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Microbial community development and unseen diversity recovery in inoculated sterile soil

Abstract : Soil is considered as one of the most biodiverse environments on Earth; yet, the taxonomy, occurrence, and role of its different microbial populations are largely unknown. Here, two sterilized soils (from England and Italy) were inoculated with a subsample of their initial microbial communities and/or those from the other soil to study their microbial community evolution. This approach compared two driving factors (original community and soil physicochemical characteristics) for microbial community definition. After 2 months of incubation and based on metagenomic datasets, the two inoculated communities (from an English grassland and an Italian forest) possessed similar functional and taxonomical structures when inoculated in the same sterile soil. For example, the newly colonized Italian soil was dominated by Actinobacteria related organisms (>66 % of the detected community) with a functional distribution independent of the inoculated soil origin. In addition, some of the organisms that dominated the different inoculated communities after 2 months were similar for a given sterile soil whether they came from the English grassland or the Italian forest, and they had not been detected in the original microbial community from either soil. Thus, similar microorganisms with low representation from the two distinct communities emerged in each sterilized soil, thus increasing the microbial diversity recovered from the microbial community of the donor soil. So far, these observations support the idea that different temperate soil microbial communities have different evenness due to environmental physico-chemical variations, yet have similar community composition (richness), and thus develop similarly when colonizing the same habitat.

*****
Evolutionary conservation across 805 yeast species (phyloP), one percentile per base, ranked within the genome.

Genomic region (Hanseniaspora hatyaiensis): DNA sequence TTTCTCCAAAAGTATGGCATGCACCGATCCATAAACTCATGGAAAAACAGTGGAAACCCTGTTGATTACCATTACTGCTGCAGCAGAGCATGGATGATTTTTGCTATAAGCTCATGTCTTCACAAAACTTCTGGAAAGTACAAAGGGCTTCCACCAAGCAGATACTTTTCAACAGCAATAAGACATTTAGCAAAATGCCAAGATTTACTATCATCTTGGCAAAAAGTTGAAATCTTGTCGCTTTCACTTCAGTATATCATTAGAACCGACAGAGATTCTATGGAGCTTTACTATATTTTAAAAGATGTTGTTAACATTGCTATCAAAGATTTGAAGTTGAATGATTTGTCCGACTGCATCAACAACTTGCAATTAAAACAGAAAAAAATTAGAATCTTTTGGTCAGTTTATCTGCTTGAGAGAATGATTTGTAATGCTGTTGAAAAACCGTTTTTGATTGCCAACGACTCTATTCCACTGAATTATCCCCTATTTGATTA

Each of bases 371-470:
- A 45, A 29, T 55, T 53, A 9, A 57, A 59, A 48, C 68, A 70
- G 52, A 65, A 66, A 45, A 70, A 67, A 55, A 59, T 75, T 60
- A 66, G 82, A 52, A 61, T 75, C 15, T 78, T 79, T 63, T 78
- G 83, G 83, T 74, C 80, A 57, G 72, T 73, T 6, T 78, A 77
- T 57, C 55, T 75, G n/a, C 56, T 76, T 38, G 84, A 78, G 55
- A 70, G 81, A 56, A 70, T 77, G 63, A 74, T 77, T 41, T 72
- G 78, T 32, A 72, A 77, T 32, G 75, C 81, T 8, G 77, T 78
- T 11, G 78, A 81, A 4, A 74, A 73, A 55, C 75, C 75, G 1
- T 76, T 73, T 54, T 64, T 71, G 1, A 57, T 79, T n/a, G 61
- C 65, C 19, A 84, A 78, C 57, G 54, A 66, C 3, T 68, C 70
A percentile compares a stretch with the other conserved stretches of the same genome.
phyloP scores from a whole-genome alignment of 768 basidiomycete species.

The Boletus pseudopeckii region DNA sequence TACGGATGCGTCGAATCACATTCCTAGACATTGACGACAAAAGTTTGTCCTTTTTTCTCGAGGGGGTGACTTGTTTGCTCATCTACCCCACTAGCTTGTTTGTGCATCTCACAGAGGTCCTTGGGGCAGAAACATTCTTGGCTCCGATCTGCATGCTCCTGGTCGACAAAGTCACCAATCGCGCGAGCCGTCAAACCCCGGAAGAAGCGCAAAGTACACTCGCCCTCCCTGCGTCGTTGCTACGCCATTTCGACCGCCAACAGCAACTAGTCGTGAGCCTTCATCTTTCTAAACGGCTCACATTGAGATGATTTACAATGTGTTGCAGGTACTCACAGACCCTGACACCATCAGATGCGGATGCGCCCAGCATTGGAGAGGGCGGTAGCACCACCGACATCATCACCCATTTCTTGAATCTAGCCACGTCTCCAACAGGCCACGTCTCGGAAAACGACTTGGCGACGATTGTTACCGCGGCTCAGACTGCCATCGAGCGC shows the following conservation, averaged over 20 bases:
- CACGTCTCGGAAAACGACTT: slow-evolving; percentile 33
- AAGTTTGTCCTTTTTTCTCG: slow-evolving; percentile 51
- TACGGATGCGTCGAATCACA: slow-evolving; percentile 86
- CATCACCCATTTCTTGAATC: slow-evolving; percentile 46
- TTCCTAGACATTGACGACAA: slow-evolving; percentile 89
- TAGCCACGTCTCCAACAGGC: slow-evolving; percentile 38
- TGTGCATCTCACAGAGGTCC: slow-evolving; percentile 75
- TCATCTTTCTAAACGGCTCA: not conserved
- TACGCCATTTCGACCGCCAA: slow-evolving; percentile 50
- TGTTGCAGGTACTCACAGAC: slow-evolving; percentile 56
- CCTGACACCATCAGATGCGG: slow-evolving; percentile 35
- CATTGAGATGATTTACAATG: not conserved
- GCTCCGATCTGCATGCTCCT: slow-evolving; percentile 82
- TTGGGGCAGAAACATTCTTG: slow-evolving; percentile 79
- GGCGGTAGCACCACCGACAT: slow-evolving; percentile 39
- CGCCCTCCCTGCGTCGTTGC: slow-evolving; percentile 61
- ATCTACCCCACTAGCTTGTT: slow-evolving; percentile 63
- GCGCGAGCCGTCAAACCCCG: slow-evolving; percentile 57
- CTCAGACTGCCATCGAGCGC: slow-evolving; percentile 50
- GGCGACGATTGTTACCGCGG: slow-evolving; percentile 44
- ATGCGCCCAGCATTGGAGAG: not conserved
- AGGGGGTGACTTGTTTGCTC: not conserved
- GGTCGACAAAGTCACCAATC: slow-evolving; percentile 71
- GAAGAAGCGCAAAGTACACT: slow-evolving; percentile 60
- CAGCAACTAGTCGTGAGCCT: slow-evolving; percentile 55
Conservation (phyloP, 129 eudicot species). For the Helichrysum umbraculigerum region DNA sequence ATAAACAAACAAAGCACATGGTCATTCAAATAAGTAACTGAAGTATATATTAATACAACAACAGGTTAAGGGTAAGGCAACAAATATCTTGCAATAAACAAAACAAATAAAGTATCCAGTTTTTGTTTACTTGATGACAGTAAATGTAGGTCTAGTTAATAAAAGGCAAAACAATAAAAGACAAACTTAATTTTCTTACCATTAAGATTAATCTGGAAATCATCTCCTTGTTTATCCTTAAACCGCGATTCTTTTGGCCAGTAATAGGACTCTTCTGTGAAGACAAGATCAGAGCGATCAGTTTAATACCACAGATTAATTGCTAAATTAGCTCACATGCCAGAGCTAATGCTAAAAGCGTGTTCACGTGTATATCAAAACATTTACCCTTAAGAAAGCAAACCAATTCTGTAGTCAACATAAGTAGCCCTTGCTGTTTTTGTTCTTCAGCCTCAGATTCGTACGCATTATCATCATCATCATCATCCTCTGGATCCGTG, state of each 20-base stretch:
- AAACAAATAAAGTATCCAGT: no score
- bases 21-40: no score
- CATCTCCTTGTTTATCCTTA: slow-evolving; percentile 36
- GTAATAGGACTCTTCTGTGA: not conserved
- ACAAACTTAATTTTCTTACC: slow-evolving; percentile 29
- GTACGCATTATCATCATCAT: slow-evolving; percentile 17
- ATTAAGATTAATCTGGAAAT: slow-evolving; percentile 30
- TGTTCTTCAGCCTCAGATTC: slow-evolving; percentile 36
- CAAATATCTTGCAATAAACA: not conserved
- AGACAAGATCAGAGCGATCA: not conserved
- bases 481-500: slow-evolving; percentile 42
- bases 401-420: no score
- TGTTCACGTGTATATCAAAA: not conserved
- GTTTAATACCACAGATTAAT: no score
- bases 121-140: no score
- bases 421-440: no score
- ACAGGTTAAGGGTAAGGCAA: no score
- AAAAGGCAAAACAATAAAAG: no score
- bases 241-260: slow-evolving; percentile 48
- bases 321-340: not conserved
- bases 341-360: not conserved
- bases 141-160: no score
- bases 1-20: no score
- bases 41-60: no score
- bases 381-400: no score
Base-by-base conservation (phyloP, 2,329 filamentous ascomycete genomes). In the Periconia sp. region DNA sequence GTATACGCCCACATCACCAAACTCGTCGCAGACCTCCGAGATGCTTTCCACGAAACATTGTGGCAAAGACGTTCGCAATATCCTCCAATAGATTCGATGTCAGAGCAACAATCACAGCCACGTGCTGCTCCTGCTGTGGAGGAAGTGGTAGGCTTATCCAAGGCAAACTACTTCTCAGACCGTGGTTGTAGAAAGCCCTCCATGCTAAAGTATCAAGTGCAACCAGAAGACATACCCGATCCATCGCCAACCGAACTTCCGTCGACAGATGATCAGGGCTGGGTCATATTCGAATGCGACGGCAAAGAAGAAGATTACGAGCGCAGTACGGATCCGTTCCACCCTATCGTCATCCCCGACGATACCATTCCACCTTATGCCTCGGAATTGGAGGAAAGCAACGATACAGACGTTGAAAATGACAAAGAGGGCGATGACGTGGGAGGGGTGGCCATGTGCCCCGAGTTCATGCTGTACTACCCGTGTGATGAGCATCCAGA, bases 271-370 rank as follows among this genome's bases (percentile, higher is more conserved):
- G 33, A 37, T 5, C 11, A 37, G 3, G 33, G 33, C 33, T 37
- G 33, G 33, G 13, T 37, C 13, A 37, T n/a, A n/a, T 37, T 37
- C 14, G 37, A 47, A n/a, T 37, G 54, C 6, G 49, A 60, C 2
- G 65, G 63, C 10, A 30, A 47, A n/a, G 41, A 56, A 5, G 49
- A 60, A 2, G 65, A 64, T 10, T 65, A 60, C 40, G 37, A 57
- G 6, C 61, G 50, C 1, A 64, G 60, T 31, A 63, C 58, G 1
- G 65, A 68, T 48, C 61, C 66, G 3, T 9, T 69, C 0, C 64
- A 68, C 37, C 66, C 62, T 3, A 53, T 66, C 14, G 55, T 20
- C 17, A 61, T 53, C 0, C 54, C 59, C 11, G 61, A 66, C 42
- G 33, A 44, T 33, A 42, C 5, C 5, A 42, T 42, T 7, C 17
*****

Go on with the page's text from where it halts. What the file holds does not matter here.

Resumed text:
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Submitted on : Tuesday, November 20, 2018 - 12:29:04 PM
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Tom Delmont, Davide Francioli, Sophie Jacquesson, Sandra Laoudi, Alban Mathieu, et al.. Microbial community development and unseen diversity recovery in inoculated sterile soil. Biology and Fertility of Soils, 2014, 50 (7), pp.1069 - 1076. ⟨10.1007/s00374-014-0925-8⟩. ⟨hal-01928111⟩



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